Lawsuit targets Apple over patented software licensing restrictions

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A new lawsuit accuses Apple's iOS mobile operating system of infringing on a patent related to restricting the operation of software through licensing.

The complaint from Ancora Technologies was filed in a U.S. District Court in the Central District of California. The company, based in Sherman Oaks, Calif., claims ownership of U.S. Patent No 6,411,941, entitled "Method of Restricting Software Operation Within a License Limitation."

The invention awarded on June 25, 2002, notes that illegal copying of software costs billions of dollars in lost profits. Ancora's solution is to restrict software operation with a license limitation.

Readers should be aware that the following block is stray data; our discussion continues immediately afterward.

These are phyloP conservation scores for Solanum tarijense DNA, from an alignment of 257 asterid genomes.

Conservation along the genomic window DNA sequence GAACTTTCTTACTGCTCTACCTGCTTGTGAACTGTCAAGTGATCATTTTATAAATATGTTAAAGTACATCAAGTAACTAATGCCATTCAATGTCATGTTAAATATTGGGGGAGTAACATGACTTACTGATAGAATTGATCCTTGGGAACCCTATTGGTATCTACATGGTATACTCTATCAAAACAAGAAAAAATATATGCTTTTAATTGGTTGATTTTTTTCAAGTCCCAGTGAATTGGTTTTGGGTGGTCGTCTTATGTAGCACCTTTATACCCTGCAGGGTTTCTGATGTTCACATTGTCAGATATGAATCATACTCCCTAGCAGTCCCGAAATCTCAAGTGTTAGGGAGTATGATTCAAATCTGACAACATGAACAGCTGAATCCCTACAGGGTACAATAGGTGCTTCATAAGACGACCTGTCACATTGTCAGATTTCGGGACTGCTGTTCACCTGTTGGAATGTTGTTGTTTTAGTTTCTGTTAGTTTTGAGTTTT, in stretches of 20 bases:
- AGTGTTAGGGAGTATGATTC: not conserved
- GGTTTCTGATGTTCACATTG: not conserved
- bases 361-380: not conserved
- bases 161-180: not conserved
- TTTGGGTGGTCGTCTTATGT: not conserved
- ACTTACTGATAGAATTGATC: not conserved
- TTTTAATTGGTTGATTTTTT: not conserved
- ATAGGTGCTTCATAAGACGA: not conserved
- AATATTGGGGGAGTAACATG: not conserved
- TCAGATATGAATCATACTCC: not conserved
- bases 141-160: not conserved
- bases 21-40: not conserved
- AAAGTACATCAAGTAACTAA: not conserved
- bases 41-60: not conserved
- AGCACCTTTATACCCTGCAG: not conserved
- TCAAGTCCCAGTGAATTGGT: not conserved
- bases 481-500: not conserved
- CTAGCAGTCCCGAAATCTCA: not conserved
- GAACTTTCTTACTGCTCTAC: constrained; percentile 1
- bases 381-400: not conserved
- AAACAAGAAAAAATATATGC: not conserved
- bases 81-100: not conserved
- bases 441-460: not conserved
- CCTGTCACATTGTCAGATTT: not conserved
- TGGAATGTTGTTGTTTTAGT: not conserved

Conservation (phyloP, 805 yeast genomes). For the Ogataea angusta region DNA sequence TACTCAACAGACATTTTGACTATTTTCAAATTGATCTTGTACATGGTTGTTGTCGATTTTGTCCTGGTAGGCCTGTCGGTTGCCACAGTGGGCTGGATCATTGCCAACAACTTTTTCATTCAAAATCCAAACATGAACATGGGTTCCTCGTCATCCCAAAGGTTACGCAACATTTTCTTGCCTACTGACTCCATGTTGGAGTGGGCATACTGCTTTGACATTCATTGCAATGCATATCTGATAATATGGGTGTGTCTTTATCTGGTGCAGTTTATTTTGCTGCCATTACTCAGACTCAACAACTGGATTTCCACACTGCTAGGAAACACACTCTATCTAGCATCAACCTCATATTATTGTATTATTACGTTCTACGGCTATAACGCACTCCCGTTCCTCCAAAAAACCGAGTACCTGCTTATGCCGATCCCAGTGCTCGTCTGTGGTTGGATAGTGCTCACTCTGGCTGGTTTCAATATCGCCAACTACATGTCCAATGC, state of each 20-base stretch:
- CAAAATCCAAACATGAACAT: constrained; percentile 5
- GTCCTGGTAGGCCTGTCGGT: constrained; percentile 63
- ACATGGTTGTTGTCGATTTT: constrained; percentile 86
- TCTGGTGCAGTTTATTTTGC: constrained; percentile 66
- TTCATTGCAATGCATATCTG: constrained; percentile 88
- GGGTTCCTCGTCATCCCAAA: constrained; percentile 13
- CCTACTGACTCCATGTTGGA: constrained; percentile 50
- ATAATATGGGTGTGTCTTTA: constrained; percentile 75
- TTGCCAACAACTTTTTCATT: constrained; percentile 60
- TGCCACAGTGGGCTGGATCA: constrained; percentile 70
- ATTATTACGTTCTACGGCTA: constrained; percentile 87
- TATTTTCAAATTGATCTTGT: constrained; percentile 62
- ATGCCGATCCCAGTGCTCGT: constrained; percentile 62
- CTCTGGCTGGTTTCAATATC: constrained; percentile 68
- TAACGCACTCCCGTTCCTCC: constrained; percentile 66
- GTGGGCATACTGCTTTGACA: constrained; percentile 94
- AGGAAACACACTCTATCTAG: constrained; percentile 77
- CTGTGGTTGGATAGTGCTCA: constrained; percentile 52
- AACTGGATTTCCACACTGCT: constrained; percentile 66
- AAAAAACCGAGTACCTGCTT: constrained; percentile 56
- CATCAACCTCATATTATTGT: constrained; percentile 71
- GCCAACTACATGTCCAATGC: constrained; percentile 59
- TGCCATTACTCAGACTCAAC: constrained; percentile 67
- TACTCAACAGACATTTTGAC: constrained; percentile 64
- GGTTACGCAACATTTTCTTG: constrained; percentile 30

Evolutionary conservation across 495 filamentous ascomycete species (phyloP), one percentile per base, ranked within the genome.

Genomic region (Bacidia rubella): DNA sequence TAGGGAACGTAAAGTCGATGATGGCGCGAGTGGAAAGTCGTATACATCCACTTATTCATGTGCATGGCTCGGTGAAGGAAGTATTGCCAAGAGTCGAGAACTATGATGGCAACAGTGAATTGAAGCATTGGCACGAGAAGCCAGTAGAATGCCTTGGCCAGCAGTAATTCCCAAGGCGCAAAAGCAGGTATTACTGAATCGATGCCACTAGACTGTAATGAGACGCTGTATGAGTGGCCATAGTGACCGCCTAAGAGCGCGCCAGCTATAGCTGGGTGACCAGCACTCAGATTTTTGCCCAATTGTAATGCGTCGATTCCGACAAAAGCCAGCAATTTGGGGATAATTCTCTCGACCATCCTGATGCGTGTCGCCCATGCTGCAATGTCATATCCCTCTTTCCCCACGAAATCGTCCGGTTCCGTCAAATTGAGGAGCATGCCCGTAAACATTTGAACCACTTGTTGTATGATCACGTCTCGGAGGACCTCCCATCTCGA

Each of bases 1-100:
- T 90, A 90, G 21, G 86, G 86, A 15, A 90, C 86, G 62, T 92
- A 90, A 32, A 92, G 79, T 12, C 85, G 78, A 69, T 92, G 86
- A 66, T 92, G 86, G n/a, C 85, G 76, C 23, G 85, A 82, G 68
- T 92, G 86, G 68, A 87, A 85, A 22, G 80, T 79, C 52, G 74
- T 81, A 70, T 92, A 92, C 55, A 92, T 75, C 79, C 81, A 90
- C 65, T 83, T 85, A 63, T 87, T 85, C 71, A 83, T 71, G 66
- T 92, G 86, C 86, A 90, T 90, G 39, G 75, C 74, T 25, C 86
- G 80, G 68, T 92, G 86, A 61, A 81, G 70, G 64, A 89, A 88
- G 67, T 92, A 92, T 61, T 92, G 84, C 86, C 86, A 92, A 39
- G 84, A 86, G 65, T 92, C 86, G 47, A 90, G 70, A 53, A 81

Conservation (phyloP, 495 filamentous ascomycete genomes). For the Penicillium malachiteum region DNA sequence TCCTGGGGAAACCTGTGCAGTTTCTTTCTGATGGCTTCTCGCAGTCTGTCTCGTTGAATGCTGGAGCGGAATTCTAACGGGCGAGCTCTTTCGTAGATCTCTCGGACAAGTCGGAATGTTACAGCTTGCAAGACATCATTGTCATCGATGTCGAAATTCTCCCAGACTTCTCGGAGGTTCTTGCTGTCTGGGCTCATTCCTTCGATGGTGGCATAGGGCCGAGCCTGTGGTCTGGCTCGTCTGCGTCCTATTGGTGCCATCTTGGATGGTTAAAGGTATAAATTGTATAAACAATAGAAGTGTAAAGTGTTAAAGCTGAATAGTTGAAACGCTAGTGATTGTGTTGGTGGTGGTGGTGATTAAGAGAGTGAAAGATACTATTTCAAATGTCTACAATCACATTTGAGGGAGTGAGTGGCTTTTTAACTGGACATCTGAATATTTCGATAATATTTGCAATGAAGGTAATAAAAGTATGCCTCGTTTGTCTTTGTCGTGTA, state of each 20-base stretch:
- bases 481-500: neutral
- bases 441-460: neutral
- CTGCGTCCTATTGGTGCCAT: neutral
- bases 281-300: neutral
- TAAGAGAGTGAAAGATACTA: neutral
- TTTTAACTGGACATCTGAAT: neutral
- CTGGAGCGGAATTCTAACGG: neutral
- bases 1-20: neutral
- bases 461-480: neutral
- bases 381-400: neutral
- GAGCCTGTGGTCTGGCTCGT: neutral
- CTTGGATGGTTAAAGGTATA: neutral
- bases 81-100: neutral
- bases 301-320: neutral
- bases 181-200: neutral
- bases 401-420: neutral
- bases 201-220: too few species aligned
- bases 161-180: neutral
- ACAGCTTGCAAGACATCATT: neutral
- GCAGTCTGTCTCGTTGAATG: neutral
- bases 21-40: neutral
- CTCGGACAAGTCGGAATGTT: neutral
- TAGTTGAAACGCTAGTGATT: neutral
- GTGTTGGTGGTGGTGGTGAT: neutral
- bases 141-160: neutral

Apple is accused of violating the '941 patent with devices that run the iOS operating system, including the iPhone, iPad and iPod touch — all of which are specifically named in the complaint. Ancora is arguing that it has suffered damages as a result of Apple's alleged infringement of the patent.

"Apple had knowledge of the '941 patent at least as early as December 11, 2002 and has not fulfilled its duty of care," the complaint reads. "Thus, Apple's infringement is willful, wanton, and deliberate."

Ancora has asked the court to prevent Apple from further alleged infringement of the '941 patent with its products and services. The company also seeks damages three times more than the federal government's recommended patent infringement damages law.

The '941 patent was first applied for in 1998 by Beeble, Inc., of Newport Beach, Calif. The credited inventors are Miki Mullor and Julian Valiko.